Information Security has gained acceptance since September 11, 2001 (footnote- I am flying back to San Diego on the 9/12 vice Sunday 9/11). Large enterprises and small businesses are getting educated on firewalls, intrusion prevention, virtual private networks, spam filtering, ad-aware software, and spy-ware. How much to invest/spend on information technology in general or what information security mechanisms must a business deploy are questions that must be on every small/medium business plan. Similar to the city of New Orleans living below sea-level with levees that could handle a Category 3 hurricane and pumps that would protect any flooding, the wrath of Katrina changed the rules of the game.
Some factoids and points related to information technology and information assurance for small/medium size businesses to comprehend:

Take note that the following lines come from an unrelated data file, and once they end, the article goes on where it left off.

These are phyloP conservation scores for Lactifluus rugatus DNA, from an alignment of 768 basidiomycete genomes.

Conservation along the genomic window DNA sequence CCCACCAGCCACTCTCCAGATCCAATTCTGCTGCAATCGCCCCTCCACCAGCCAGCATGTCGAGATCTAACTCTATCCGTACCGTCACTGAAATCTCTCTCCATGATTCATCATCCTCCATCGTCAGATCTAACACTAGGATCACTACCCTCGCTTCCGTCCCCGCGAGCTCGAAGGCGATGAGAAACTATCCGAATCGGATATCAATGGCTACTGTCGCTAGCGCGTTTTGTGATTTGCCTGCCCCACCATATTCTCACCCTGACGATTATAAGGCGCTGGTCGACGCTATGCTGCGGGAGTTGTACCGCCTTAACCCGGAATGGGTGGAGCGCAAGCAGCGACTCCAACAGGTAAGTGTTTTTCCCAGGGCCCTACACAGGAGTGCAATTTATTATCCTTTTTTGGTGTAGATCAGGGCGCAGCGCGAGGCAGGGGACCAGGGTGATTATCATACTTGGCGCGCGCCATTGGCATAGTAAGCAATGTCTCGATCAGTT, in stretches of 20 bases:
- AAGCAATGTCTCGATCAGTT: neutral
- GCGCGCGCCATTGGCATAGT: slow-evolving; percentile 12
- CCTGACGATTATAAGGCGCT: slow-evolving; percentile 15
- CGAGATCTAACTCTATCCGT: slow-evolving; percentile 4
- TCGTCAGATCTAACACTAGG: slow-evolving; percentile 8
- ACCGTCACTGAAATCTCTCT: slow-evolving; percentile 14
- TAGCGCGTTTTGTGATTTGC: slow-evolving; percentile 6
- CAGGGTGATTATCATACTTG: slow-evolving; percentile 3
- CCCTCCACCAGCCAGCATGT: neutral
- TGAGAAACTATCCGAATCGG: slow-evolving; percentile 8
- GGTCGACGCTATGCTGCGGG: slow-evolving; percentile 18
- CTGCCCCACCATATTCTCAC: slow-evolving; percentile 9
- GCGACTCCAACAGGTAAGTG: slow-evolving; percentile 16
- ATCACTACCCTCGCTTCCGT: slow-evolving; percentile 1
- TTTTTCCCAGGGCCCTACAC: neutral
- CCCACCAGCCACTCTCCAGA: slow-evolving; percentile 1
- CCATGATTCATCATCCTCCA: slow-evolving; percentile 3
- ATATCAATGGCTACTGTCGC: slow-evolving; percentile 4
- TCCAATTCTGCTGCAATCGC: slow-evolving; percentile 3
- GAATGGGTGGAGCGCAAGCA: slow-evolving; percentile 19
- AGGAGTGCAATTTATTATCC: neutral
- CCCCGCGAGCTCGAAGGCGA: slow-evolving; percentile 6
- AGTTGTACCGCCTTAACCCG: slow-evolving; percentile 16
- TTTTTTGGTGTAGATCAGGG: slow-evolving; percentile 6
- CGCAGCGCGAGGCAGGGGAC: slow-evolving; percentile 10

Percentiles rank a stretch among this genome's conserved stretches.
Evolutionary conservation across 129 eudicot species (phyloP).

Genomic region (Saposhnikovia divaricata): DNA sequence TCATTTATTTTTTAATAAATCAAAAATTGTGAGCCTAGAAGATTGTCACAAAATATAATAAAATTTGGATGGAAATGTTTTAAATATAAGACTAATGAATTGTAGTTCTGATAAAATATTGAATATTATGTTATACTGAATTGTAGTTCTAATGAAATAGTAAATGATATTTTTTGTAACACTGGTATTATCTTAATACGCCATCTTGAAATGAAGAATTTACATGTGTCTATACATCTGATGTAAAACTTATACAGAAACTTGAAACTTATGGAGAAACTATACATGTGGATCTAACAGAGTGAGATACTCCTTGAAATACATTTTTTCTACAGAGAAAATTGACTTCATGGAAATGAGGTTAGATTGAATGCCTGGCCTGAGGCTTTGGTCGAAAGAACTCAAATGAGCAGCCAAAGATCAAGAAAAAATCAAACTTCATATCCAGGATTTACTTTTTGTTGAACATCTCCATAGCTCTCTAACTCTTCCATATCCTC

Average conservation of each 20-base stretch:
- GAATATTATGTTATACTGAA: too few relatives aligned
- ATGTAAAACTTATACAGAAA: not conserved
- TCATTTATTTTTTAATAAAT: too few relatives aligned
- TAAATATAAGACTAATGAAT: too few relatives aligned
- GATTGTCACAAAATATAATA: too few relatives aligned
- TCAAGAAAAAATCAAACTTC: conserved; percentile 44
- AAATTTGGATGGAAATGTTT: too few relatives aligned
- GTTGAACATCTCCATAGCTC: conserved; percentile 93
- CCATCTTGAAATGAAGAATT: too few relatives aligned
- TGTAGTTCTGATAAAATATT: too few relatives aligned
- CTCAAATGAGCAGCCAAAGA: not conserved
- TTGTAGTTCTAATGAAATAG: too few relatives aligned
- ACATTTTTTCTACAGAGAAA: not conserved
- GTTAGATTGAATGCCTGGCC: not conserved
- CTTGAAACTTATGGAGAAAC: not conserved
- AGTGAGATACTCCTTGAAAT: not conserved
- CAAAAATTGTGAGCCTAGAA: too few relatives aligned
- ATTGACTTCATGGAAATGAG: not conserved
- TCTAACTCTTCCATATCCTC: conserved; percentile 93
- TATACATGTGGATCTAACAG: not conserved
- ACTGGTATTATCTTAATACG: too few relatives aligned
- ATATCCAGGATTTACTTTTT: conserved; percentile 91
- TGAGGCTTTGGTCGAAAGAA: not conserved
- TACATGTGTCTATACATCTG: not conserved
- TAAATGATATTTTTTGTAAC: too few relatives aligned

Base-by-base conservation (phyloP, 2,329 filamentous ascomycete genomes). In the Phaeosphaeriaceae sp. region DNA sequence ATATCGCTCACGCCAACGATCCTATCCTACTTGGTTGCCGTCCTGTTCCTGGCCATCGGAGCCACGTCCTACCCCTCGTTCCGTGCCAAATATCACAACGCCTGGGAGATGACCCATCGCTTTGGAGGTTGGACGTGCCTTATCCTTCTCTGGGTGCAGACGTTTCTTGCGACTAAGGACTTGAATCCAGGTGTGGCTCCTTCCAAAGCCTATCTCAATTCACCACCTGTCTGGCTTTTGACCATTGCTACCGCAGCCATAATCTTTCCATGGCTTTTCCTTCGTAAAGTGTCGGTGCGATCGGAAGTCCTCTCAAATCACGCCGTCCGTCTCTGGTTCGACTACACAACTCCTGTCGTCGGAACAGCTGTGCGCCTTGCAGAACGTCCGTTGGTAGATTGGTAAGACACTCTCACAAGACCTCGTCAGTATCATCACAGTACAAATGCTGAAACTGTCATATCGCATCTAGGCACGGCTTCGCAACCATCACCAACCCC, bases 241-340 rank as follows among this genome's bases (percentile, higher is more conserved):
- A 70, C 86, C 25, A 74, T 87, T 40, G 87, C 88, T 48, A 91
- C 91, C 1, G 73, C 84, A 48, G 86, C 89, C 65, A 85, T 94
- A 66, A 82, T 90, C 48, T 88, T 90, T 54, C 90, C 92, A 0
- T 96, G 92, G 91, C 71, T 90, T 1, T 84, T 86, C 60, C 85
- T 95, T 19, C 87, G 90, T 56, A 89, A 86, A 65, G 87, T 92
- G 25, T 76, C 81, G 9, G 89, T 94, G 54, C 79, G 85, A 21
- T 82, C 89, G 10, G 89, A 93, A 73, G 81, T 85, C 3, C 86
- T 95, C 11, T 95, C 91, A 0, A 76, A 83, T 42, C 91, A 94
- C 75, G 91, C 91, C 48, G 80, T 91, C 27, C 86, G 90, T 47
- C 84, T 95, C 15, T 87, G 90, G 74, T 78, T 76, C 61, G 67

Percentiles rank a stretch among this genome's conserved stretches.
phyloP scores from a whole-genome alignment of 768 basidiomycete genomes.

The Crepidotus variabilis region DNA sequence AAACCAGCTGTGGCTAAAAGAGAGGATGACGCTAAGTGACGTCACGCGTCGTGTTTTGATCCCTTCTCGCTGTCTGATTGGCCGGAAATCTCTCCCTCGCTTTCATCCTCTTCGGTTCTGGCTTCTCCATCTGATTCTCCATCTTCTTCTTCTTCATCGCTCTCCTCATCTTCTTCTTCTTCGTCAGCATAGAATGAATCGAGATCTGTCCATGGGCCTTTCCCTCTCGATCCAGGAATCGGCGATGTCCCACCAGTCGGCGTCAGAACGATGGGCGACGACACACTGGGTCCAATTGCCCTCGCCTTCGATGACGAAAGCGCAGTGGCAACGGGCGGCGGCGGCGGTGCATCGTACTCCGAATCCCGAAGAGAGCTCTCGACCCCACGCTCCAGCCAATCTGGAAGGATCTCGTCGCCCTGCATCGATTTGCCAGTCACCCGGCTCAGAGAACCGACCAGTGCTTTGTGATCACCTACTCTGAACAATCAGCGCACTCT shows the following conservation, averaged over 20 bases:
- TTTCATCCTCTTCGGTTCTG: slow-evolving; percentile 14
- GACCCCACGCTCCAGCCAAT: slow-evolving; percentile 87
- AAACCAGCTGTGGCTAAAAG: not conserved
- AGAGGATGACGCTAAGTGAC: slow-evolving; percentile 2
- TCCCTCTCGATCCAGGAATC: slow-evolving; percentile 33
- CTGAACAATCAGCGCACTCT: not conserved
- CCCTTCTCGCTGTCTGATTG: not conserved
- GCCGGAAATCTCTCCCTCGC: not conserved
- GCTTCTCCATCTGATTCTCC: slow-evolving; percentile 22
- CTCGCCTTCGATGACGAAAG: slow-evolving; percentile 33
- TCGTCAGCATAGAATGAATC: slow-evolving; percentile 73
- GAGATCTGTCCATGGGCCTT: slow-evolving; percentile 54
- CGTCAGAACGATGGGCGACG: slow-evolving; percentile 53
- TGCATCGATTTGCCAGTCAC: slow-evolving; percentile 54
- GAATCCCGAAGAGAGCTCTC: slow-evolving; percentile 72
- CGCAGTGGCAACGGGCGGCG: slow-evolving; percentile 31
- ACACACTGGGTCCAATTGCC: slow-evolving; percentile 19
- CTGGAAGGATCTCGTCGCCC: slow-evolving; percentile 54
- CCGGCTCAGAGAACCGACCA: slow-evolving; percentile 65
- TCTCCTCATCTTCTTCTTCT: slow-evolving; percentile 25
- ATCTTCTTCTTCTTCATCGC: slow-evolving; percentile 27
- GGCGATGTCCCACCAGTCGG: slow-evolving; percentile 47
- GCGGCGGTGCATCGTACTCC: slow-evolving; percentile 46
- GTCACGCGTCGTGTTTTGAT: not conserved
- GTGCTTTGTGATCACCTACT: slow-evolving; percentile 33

- The federal government recently received a report card of a D+ on how they handle information security for government networks.
- The GOOD. Businesses have spent the past few years learning the power of the internet. Email has become a core application. Accessing information via email from work, home, or at the hotel is becoming a critical piece of your business processes. Fax Servers, sending PDF files, accessing databases via websites are becoming day to day activities.
- The BAD. The internet is also a medium for corruption and the evil side of society. Five years ago, a hacker was a young pimple faced teenager having fun hacking into computers. Today, organized crime and terrorist organizations are hiring software/network professionals across the globe to hack into businesses to make money. Hacking databases of credit cards, Fake websites (termed “Phising”), and developing the next worm/Trojan is becoming common practice.